“Rebel” does not seem an insult that would annoy Irish people.
Or “Treason”. Or “Loser”.
The difference of course is Racism…the very cornerstone of the Southern Confederacy. But while the balance of terror and attrocity in 1798 was very much on the British side, it is conceivable that in the folk memory of Protestants in South East Ireland, these statues might be insensitive. We cannot deny that the murders at Wexford Bridge and Scullabogue did not happen.
Of course winning and losing is not really applicable in No Mans Land, Norn Iron where a 30 year war was fought to a standstill. Earlier this year I took this photograph in Carrickmore, County Tyrone. In the very heart of republican Tyrone and dedicated to republicans from the county, it is unlikely that it causes any real offence. But these monuments put down a marker for decades and maybe centuries to come.
Republican West Belfast and no doubt in other parts of Norn Iron has monuments erected to IRA or indeed loyalist paramilitaries.
But there are official monuments such as General John Nicholson in Lisburn. In the Indian Raj, he suspected the Indian cooks were intent on poisoning the officers so he fed the meal to a monkey who died and the cooks were hanged. But I suspect the unionists of Lisburn would be mightily annoyed if he was toppled into the River Lagan.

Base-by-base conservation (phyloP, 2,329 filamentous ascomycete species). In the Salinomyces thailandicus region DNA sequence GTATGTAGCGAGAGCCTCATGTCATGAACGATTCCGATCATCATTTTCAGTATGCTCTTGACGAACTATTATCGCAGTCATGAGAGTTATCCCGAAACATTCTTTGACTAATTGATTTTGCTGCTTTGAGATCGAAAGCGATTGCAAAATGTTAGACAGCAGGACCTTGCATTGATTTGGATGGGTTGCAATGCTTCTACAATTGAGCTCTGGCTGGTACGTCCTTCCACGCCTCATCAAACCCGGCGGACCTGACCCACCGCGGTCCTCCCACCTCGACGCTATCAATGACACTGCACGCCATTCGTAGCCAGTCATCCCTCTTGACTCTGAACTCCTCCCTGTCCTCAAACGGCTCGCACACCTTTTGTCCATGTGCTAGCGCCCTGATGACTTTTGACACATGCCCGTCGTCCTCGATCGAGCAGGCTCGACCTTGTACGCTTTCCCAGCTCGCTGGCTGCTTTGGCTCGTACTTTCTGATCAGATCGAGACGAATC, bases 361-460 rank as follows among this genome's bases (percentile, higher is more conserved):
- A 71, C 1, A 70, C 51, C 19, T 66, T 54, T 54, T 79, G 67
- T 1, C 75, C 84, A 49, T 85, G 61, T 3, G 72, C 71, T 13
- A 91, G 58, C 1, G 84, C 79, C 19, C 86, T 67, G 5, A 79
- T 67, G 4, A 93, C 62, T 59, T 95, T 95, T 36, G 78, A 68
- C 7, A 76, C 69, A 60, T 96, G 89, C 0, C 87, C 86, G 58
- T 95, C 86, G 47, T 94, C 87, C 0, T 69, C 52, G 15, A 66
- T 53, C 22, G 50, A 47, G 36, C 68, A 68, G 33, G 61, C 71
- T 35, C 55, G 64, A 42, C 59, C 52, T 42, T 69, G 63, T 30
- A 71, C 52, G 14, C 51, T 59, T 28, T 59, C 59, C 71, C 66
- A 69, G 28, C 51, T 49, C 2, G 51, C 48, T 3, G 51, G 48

The photograph above is of the John Mitchel statue in Newry, County Down. He endured twenty years of exile for his nationalist views. But part of that exile was in South Carolina where he was a staunch advocate for the Confederate cause. He was a racist. That statue is inappropriate.
Really in Norn Iron, we are not good with statues and memorials. The absurd spectacle of Paul Maskey MP (Sinn Féin, West Belfast) at a mural for murdered George Floyd says more about Maskey’s dedication to photo opportunities than any commitment to Justice.
There are statues that could be erected in West Belfast….to Nobel Peace Prize winners Mairead Corrigan and Betty Williams. “Ready for your close up Mr Maskey!”. But of course it wont happen.
Likewise across the Peace Line, there is no memorial to innocent Catholics tortured to death in their romper rooms.
All of the people murdered in the Troubles are simply the wrong type of victims.
With the people who matter, only Lyra McKee really matters.